With 11ac, The WLAN Industry Owes Customers A New Kind Of Network Switch

I realize I’m beating the 11ac thing up pretty good lately, but I think I finally hit on what bugs me about the way the new hot technology is being brought to market. What I’m about to describe is more of a BAN issue (BAN=BigAss Network, where APs are counted in the hundreds or thousands) and not so much of concern for smaller environments.

802.11ac is being delivered in rather bizarre (for the customer) “waves”.

  • Wave 1: Data rates to 1.3 Gbps. You’ll do fine (for most new first wave APs) with a single Gig uplink, and many new APs will work on 802.3af POE, not yet requiring .3at. Fine, good. No real squawks.
  • Wave 2: You get the joy and cost of recabling your environment to add a second Gig uplink, doubling the number of switchports in use for the WLAN and configuring Etherchannels, and depending on what vintage switches you have- upgrading them for latest POE standard, all to help get to data rates likely to realistically be between 2 and 2.5 Gbps best case.

And this is where I say “time out”. I’d like the WLAN makers to bear some of that Wave 2 logistical pain. And I want them to get creative to take the onus off of the customer. Here’s what I want:

  • In simplest terms- I don’t want to use two cable runs. And I don’t want the complexity and risk of 4000 more Etherchannels for my APs. But I still want the benefits of 11ac Wave 2.
  • I would like the WLAN vendors to put their brilliant minds (and that I do mean sincerely- these guys and gals accomplish amazing, amazing stuff) to work to come up with a new switch or mid-span injector. Here’s the requirements:
    • No feature bloat. May not even need to be VLAN aware.
    • Provides lots of PoE
    • Somehow puts 2 Gbps of uplink to an AP on a single UTP run without requiring me to configure a port channel
    • Cost effective (by customer standards), no licensing BS, and ultra-reliable

Spare me the lecture that there is no such thing as 2 Gig Ethernet, and that what I’m asking for would be based in no existing standard. The WLAN industry has long since turned it’s back on standards and interoperability, which is why vendor lock prevails. Other than PoE and what comes out of the antenna (and even that can be a dubious discussion), the mention of standards is a joke in the WLAN industry as each vendor authors their own technical magic. So be it- I just want new magic and don’t care that it’s not exactly Ethernet in the middle.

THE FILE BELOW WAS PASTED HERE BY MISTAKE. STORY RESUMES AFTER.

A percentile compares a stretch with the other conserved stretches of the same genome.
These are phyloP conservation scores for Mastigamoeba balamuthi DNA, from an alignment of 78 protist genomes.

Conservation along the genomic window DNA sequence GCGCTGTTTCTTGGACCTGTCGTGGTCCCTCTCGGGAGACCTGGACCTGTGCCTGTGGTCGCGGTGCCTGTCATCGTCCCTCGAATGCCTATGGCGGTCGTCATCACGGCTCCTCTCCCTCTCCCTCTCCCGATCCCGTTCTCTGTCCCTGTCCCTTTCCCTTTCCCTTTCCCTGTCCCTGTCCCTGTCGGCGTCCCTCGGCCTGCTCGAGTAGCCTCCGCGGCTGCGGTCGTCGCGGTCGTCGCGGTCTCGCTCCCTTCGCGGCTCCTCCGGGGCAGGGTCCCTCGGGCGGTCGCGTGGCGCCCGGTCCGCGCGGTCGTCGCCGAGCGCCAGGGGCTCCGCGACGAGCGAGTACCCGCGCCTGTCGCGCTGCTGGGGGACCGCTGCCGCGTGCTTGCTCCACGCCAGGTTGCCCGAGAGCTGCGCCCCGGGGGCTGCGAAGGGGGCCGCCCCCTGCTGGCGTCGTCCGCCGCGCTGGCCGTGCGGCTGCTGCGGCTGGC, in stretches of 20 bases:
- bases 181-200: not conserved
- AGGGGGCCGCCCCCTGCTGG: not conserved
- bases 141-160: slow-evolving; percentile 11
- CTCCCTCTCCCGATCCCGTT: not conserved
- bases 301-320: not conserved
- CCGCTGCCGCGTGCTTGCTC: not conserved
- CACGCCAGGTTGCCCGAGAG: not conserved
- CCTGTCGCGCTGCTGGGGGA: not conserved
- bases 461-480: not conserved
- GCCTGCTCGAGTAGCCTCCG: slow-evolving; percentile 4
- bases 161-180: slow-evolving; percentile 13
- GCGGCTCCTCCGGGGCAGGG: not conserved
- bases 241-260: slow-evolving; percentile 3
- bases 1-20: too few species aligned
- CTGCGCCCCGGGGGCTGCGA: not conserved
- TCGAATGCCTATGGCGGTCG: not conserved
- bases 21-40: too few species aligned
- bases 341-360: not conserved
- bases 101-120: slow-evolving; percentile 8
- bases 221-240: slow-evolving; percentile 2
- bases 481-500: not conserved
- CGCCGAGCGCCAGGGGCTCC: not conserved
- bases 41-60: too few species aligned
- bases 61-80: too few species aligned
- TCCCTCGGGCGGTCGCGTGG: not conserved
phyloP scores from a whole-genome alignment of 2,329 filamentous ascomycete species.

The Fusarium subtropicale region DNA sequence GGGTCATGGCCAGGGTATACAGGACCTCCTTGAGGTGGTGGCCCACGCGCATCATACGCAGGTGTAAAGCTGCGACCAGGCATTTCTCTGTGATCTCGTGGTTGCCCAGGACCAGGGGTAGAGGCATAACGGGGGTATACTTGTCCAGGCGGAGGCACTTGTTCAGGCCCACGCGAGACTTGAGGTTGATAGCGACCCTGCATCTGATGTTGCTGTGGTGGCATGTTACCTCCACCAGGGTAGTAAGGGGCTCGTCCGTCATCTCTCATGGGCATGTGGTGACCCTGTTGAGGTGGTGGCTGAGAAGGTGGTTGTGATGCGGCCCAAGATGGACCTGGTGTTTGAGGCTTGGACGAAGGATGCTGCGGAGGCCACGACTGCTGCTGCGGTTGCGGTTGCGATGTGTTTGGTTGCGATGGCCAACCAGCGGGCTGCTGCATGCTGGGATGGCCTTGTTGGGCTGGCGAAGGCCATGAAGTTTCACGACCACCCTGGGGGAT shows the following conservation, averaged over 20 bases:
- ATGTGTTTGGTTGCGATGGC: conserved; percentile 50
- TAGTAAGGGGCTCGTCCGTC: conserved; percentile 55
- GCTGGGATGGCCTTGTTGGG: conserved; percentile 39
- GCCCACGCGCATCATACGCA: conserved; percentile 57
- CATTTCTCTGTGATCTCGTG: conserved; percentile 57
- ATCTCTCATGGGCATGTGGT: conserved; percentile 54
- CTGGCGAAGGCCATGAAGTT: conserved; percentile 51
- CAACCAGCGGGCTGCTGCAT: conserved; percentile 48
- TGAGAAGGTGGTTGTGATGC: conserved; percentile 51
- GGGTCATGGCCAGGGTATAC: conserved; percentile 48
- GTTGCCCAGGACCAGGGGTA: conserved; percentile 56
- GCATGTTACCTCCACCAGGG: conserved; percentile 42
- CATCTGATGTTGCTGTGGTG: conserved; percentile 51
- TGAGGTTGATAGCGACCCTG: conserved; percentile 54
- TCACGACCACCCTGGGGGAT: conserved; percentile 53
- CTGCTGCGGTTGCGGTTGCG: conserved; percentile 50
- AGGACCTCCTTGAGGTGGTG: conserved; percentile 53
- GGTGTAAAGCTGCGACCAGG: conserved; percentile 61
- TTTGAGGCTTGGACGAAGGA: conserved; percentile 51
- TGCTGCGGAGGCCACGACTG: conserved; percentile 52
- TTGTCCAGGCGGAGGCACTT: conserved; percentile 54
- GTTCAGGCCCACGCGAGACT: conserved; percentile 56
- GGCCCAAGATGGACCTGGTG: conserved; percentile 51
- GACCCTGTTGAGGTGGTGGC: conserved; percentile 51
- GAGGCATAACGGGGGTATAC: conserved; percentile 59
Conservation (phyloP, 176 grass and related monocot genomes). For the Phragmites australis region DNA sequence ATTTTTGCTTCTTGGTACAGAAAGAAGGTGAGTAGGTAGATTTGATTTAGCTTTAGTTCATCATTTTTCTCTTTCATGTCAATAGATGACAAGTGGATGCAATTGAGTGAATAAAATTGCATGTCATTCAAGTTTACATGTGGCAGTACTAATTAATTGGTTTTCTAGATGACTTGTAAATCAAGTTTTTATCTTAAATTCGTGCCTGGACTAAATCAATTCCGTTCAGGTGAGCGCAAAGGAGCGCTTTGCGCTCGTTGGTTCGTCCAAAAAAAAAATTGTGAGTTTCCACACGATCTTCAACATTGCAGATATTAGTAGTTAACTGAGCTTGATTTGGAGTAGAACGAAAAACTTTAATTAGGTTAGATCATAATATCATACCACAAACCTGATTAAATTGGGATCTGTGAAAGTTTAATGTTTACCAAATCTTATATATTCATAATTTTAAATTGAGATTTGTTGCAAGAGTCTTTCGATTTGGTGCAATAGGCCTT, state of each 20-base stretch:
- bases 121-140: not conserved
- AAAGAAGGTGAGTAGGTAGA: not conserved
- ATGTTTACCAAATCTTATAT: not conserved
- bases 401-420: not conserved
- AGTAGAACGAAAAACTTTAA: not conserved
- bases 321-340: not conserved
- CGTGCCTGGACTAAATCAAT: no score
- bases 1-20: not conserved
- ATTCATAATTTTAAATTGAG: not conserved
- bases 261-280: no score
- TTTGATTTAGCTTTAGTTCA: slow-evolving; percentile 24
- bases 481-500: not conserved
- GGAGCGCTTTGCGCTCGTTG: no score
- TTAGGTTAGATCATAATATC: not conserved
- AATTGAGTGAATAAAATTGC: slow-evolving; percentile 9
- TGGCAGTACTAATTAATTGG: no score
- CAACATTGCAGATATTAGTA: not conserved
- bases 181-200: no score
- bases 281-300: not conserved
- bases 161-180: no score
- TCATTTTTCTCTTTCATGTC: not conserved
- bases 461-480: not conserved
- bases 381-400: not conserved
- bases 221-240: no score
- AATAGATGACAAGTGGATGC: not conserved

I’m OK feeding this new component a 10 GB uplink that it then divvies up into auto-configured 2 Gbps AP uplinks of some proprietary protocol. Or feeding it 2 single-gig ports on my wireless management VLAN that it then magically muxes into a 2 Gbps, big powered uplink that connects via a single wiring run (of excellent quality, of course) to each AP. At that point, all of MY work was done in the closet, and I didn’t run a slew of new wires for my wireless network.

If we don’t get something disruptively creative on the wired side to go along with 11ac, pretty much any TCO discussion on new 11ac ownership presented by WLAN vendors will be incomplete at best, and poppycock at worst. I’ve seen both announced and unannounced 11ac products- and the prices are pretty steep (well, except for Ubiquit-). But we’re supposed to believe that 11ac lets us draw down the wired network considerably, and so be willing to buy into a higher premium for wireless. But… adding lots of new switchports and cabling runs (not trivial in many environments,  can add hundreds of dollars in cost to real TCO for each AP) has to be considered.